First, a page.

He came in and shook off his jacket. The rain and the leather, the zips and the studs landed heavy on the bare floorboards. He sat by the fire and I hung the kettle to boil. I sat opposite him in the fireglow. “What happened?”
“I firebombed a bank,” he began.
“Holy fuck. What – with petrol bombs?! Why?!”
“You know how they are – propping up apartheid. They made some statement how the protests won’t affect their investments in South Africa, so I thought it would be nice to show them how it can affect them.”
“Bloody Nora. When was this?!” I threw him a tea towel.
“The other night,” he said, towelling his hair. His blonde spikes were matted to his head. “The cops raided last night. They got Watson and Carla. I managed to get out the bathroom window.”
“They got Carla?! She threw bombs?!” So – where are they?”
“The cops have them,” he said.
We sat in silence; watched the flames lick at the kettle.
I poured the tea and put more wood on the fire. “There’s no milk, I’m afraid.”
Davey perched up and put his hands on his knees, then lifted his hands and rubbed the damp from them. He got up and stood in front of the hearth. The steam began to curl aglow from his jeans.
“Have you anything to eat?” he said, “I haven’t eaten since yesterday.”
I looked to the table, where there was still bread and hummous I’d made that morning. “That’s about it, if you want it.”
“You’re a bloody star, Fran!” he beamed, rubbing his hands together. His eyes followed me getting the plates and cleaning a knife. “How come you’re living like this? I mean, you haven’t got a fridge or nothing – not even a light bulb!”
“It was when I got Watson my job at the printers. It started happening then. I started getting headaches and that. I now hear lightbulbs like they’re ringing. I hear electric static off anything that plugs in. Electric bar fires make me almost pass out. It eventually got to the stage where I couldn’t cope, so I quit the job. I wanted out fast and they needed someone to replace me straight away. That’s how I got Watson the job. I found this place and started squatting here. It had been lying empty for ten years. It’s a bit primitive, I know – but I’ve got running water.”
“That’s mental, Fran,” he said. “This is good stuff, by the way.”
“My boss offered me good money to stay, but I just had to go. I suppose they’ll be in a bit of a fix when Watson doesn’t show up.” I looked at Davey apologetically.
“Will you go back if they ask you to step in?” He ripped a chunk of bread off the loaf.
“I can’t. Even if they knew how to find me. I’m kinda stuck being nature boy for the time being.” I looked down into my tea clasped in my hands.
“And you have this whole house to yourself?” he said, casting his eyes around.
“Ha! Who else would want to live like this?” The tea was too hot. I blew on it. “I mean, you’re welcome to stay, if you want.”
“No, Fran. Thanks all the same. I’ve got to get away. The cops will come here eventually.”
“So where are we going?”
“You mean it? You’ll come?! Ah, way to go, Fran! I’ve got an aunt down in Truro. I went there as a kid. She’ll see us right.”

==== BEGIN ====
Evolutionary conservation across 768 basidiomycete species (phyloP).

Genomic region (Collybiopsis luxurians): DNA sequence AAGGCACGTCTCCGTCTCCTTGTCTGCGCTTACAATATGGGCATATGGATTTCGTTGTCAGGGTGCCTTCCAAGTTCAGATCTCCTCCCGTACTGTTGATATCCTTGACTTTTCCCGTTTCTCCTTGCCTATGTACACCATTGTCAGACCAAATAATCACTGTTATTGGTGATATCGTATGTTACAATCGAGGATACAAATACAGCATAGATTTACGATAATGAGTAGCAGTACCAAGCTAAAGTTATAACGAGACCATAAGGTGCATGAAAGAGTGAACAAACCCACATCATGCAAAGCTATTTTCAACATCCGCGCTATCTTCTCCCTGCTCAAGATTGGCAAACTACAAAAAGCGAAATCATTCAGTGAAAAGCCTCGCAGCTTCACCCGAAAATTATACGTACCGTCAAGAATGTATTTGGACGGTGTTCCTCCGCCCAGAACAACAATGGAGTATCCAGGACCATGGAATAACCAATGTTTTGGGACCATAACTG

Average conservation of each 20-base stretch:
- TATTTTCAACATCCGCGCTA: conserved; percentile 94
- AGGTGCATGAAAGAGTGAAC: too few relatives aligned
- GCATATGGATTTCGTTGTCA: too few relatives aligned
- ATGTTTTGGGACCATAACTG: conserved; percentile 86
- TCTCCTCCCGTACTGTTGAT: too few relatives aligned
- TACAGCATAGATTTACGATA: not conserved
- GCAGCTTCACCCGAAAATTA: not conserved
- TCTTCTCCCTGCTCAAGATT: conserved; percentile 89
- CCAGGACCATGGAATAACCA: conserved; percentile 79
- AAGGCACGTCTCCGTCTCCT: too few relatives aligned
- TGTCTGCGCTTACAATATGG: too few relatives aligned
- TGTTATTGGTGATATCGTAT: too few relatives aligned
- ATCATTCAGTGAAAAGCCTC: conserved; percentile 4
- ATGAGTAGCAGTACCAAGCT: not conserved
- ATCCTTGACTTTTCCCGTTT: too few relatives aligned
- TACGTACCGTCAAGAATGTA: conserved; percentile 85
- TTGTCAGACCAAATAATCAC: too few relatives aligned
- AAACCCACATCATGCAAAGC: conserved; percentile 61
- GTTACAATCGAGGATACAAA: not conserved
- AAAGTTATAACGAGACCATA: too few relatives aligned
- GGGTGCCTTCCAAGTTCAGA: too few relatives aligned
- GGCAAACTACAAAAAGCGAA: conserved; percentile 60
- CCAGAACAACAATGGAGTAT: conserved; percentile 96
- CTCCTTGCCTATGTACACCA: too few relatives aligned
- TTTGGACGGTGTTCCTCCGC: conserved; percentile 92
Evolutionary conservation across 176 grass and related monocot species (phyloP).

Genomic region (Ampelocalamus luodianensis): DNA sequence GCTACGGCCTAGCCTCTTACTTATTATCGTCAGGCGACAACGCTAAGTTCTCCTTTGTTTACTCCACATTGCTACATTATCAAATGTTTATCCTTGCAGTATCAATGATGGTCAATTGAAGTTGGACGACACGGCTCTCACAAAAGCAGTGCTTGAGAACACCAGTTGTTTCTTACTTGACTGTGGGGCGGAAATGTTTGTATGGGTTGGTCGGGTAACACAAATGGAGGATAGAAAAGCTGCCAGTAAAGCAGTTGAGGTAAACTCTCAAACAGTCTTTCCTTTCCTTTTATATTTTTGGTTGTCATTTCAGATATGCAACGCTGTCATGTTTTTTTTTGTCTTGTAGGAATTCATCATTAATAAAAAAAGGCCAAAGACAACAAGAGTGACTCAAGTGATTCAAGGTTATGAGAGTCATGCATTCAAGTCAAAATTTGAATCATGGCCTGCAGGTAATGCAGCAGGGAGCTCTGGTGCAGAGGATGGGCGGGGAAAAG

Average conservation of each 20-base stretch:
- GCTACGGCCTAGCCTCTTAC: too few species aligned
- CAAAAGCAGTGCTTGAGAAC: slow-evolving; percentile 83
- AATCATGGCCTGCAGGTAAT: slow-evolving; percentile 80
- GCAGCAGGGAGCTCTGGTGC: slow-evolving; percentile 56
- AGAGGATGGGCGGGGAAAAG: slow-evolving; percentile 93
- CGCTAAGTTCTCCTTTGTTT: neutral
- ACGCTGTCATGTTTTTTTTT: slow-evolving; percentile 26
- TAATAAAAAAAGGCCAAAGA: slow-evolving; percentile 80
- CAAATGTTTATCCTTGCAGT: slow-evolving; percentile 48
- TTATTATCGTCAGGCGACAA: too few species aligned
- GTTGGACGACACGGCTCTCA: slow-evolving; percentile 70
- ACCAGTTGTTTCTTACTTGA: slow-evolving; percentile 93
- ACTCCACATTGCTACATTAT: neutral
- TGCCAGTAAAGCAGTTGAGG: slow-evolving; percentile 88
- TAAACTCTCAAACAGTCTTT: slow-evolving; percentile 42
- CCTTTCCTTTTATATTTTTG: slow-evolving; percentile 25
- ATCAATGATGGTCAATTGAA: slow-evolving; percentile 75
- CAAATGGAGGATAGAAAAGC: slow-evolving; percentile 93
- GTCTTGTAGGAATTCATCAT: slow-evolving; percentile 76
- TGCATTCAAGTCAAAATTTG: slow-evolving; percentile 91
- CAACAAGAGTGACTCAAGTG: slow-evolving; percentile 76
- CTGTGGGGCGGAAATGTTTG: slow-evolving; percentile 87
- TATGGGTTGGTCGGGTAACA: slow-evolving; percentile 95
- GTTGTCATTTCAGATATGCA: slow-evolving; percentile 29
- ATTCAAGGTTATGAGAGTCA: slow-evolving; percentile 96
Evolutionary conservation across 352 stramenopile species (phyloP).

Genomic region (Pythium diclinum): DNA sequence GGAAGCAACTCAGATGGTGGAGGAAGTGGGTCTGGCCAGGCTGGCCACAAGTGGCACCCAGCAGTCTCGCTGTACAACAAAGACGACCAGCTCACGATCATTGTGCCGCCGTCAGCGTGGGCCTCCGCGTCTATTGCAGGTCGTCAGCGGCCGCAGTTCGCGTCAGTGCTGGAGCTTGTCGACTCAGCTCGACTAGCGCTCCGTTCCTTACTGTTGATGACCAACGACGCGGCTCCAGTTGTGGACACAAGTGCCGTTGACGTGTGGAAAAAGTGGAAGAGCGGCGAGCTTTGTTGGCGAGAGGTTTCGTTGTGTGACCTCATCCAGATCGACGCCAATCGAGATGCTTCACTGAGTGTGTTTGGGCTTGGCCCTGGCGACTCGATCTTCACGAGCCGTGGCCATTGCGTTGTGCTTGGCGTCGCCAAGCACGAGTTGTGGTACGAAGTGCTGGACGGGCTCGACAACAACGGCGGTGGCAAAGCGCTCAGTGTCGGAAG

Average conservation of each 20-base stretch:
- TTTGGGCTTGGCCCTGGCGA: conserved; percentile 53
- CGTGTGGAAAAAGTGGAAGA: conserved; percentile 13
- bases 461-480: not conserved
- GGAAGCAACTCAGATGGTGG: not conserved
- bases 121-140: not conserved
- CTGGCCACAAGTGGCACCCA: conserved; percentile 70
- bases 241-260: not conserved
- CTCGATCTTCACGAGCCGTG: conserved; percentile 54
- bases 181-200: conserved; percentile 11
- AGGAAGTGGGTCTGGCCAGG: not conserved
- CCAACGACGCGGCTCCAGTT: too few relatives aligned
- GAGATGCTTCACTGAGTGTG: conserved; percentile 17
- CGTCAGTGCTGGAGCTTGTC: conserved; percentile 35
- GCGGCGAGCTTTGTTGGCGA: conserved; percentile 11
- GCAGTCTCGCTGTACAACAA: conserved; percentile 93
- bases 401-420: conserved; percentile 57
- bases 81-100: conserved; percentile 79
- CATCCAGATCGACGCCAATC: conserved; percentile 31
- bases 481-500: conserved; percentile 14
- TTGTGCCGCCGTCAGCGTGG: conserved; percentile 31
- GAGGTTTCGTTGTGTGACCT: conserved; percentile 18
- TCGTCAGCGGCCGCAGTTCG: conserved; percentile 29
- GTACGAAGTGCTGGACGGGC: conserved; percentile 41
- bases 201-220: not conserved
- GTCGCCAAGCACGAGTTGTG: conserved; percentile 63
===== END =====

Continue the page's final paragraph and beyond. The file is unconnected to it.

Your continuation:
“Does she know you’re coming?”
“Hell, Fran. I don’t even know if she’s still alive!”
Davey slept in his wet clothes on the couch in front of the hearth. At dawn, I brewed up some tea and cooked some porridge on the fire, then I went to see if I could find a coin or two to help us on our way.
I figured Grace might help us out some. She was always careful with money and was one of the few folk I knew well enough to ask. I threw some stones at her window and she opened the door in just her knickers and a Banshees t-shirt, shielding her eyes from the low morning sun.
“What the fuck are you doing waking me at this hour?” She didn’t even look at me, just turned around and walked into the kitchen. I studied her legs as I followed her, as Souixsie’s stark black and white eyes glared back at me from between her shoulders.
She weighed the kettle and lit a match under it. “Will coffee do?”
“I can’t stay.” I said.
She turned to me and propped the heels of her hands on the sink. “What’s going on?”
“It’s Davey. The cops are after him.”
Grace said nothing, just looked at me.
“They set fire to a bank. The cops got Watson and Carla.”
“Carla?!” I thought Grace was gonna throw something at me. Her eyes cut me through with blame. “Where is she?”
“I dunno. I suppose they’ll have been charged by now, so they’ll be at the cop shop or – I dunno – where do they take women?”
“Fuck. She could be anywhere.” Grace ran her hand into her crow nest hair.
“Davey’s hitching down to Cornwall and wants me to go with him.”
“Is he insane?! The cops are after him and he’s going to stand on the edge of the motorway with his thumb out?!”
“Aye, I’d not really thought of that…”
“Were all those years in Borstal not enough for him? Is he so keen to go back?! He’s eighteen now. He’ll go to prison.”
She was right. I must have looked a bit foolish, looking at the floor. At her bare feet. At her toenails painted black.
“You’ll be needing some brass, I suppose.” Her coat hung on a chair at the table. She reached in a pocket and found a note. “I’m afraid this is all I’ve got till I get to the bank,” she said, stuffing the fiver in my hand, “Are you sure you know what you’re doing?”
I looked down at the only five pound note in the world. “I don’t know what I’m doing – but who else has he got?”
“I know – but arson! And if you get caught, it’s aiding and abetting. You’ve got to look after yourself too.”
“Aye, you may be right – ”
“I know I’m right!”
” – but what else can I do? He’s my mate. Besides,” I tucked the fiver in my pocket, “I’ve never been to Cornwall.”
Stopped by the cops.
Davey had left his jacket in a heap by the door. It was still heavy with rain. He cursed, then dragged it on and we started out the door.
Hitchhiking. Woodsmoke smell. What have you guys been up to?